Triumph Lynx – Dead on arrival

With a 3.5-litre Rover V8 under the bonnet and TR7 fastback styling, the Lynx could have been British Leyland’s answer to the Ford Capri

Triumph Lynx

This could have been a British Capri killer. It could have vanquished its German-made rival with modernity, sophistication and something no Euro Capri could offer: a thumping great V8. Instead, it was felled by the mix of poor planning, questionable design, and industrial unrest that came to define Britain’s national car maker in the ’70s.

Plans for a four-seat Triumph coupe had been pitched without success since the 1960s under the codename Lynx. In 1971 the project was started again and paired with the upcoming TR7, BL’s ‘corporate sports car’ intended to replace the TR6 and eventually, with some restyling, the MGB. The Lynx would be its longer-wheelbase brother, stepping in for the troubled Triumph Stag, taking the fight to the Capri in Europe and providing a logical range mate to the TR7/8 in the US. It would run the 3.5-litre Rover V8 to give it a Stag-style rumble, and eventually there would be a four-cylinder model to supersede the MGB GT.

Compared to the bonkers logic that underpinned much of Leyland product planning at the time, this was all very sensible. Plus, the new model would take up some of the spare capacity in Triumph’s Speke factory on Merseyside, a need that became more urgent soon after TR7’s launch in 1975 when it became clear that its avant-garde design and underwhelming launch spec had poisoned sales projections. In 1977, however, new British Leyland boss Michael Edwardes whipped up an accelerated plan to save BL from ruin, part of which was to tackle excess production capacity. The underused Speke facility was a prime example of the problem and its staff didn’t help their cause by going on strike the very day Edwardes assumed office. In February 1978 he announced that the plant would close and production of the underperforming TR7 shifted to Coventry where, it seemed, there was no capacity to make the Lynx as well.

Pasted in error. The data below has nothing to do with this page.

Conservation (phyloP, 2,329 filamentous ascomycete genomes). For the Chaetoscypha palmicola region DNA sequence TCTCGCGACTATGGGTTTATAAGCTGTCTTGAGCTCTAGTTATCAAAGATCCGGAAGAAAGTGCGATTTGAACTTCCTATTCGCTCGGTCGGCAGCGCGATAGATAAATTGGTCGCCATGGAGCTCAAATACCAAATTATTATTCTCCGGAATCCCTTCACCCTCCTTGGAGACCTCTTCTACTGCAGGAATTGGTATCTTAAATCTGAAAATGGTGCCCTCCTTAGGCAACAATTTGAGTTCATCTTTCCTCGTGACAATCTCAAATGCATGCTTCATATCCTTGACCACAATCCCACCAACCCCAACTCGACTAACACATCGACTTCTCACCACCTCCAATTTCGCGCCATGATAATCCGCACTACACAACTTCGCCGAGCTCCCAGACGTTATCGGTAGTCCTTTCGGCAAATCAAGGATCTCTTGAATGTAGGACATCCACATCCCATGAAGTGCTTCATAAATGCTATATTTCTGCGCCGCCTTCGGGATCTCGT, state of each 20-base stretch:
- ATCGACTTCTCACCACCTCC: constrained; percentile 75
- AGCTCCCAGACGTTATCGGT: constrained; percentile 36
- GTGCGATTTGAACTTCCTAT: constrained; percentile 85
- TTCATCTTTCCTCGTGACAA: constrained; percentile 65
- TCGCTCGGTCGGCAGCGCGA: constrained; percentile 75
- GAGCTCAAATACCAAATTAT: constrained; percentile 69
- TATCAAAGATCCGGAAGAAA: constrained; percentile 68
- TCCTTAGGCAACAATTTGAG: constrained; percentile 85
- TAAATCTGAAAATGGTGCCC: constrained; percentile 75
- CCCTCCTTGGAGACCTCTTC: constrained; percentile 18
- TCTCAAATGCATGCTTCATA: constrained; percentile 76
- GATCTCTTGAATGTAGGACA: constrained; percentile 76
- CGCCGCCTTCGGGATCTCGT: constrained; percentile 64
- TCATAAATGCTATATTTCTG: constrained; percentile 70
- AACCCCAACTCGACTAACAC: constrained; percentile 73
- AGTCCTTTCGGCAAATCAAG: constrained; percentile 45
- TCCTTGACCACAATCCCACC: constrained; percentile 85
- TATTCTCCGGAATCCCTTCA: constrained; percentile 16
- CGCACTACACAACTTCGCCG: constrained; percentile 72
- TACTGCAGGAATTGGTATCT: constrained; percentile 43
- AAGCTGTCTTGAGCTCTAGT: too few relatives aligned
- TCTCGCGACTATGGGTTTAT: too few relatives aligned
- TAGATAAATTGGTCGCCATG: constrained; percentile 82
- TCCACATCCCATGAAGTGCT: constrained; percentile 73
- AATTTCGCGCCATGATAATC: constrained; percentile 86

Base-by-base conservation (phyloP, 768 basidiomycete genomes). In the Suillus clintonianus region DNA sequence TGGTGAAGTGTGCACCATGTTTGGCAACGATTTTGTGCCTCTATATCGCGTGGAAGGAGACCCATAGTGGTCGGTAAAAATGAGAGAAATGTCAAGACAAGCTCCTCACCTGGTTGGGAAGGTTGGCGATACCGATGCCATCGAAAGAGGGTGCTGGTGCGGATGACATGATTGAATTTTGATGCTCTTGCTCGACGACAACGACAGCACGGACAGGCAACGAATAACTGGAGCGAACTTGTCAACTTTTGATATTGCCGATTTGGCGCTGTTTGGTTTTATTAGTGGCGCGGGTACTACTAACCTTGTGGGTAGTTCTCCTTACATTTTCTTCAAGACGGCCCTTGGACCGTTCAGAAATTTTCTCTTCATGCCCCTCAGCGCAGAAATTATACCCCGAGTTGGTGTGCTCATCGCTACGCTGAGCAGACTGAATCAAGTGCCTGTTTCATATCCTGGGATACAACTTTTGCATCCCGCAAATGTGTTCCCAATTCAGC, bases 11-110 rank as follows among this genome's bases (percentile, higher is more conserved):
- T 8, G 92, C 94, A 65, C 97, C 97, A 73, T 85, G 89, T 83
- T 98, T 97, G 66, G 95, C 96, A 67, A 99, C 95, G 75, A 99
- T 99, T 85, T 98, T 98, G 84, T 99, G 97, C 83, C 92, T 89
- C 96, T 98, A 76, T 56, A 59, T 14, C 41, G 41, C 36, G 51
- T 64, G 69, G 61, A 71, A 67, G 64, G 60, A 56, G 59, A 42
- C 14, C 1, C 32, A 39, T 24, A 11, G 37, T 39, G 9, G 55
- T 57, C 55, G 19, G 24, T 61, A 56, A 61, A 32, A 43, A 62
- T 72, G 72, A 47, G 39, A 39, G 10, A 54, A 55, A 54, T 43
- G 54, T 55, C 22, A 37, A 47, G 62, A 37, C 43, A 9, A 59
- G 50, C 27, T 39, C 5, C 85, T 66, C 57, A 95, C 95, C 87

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It’s sometimes claimed that the drastic action at Speke killed this car, but in truth the project didn’t stop when they closed the TR7’s Merseyside home. Indeed the green Lynx that still lives in the British Motor Museum, sole survivor of 18 prototypes, was registered several months after the Speke line stopped. When the Lynx finally died it wasn’t because it couldn’t be made – BL still had plenty of factory space and the tooling had already been ordered – but because there was no appetite for it.

Technically, it sounded promising, what with its V8 and a chassis that had Capri-shaming potential in its marriage of TR7 front end and coil-sprung Rover SD1 rear. But the styling was a curious mess, mixing the nose of the TR7 with a fastback body blighted by huge bumpers, oversized tail lights and the dead hand of committee thinking. There was a good-looking car trying to get out, but it wasn’t having much success. Worst of all was a ride height so tippy-toed that when the American importers showed a prototype at US customer clinics they stuck concrete blocks in the boot to try to make it sit better, and still the feedback was dismal.

This, along with a shortage of cash, sealed the Lynx’s fate. The TR7 was already faltering because it wasn’t pretty enough, and the last thing BL needed was another hard-to-sell sports car. An alternative scheme to put the gorgeous Triumph Stag back into production running the Rover V8 was swiftly scuppered when it was discovered that some tooling had already been scrapped, and in the end BL decided it could enter the ’80s without a four-seater sports car at all. By 1979 the V8-powered Capri killer was dead.

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